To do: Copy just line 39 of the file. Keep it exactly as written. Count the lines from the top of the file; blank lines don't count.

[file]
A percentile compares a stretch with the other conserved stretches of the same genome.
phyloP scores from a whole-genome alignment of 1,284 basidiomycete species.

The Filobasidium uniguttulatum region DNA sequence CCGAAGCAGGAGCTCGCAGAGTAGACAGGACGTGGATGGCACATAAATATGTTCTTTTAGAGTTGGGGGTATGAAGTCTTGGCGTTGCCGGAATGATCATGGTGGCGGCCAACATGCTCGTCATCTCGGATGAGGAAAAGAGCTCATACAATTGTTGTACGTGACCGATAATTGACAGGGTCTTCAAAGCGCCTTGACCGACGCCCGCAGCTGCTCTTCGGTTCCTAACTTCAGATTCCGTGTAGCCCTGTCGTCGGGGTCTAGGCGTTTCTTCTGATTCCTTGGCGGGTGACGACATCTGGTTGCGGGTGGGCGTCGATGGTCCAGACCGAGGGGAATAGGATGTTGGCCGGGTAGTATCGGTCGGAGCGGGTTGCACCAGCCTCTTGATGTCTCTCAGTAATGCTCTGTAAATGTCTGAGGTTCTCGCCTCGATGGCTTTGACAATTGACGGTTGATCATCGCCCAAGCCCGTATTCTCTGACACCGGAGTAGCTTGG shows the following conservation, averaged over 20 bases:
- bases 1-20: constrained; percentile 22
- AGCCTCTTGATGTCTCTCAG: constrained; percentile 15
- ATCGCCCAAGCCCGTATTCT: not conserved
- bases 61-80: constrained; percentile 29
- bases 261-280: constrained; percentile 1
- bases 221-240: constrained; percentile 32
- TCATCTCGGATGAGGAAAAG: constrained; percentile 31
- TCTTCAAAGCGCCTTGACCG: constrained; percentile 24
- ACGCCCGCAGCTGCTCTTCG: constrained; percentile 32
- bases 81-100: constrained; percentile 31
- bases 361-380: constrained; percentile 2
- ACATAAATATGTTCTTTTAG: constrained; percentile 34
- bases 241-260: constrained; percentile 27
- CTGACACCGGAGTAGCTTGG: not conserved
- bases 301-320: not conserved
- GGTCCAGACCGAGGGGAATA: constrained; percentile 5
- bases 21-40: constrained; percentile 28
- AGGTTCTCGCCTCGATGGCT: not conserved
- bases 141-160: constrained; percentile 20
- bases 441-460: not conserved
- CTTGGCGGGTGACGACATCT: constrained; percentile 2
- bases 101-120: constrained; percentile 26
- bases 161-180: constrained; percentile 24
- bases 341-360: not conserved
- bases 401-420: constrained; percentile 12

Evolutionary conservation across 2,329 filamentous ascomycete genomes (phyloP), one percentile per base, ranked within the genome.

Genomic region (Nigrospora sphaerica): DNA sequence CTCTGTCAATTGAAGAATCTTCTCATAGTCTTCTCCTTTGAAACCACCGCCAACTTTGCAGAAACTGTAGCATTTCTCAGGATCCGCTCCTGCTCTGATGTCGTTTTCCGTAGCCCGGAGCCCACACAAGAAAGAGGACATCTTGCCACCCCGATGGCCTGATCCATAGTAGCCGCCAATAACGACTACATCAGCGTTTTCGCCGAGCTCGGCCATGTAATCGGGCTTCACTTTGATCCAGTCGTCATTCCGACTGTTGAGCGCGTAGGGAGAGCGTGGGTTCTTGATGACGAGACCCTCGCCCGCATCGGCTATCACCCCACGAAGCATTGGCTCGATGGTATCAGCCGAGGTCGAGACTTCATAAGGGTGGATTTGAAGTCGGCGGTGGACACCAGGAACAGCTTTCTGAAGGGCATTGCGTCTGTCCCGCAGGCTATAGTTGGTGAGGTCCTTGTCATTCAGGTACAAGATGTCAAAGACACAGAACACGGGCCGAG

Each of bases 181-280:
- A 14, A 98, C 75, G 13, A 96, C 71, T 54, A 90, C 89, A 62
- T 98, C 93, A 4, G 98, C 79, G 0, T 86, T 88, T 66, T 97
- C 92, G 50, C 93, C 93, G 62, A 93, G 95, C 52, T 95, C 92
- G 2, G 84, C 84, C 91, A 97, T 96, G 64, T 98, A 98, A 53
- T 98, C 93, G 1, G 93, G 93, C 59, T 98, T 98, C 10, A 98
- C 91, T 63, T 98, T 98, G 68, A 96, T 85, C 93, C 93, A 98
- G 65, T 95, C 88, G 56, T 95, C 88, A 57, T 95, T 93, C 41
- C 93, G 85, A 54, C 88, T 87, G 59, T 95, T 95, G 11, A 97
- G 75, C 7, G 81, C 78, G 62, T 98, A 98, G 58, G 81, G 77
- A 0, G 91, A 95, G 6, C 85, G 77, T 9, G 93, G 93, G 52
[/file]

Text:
- C 93, G 85, A 54, C 88, T 87, G 59, T 95, T 95, G 11, A 97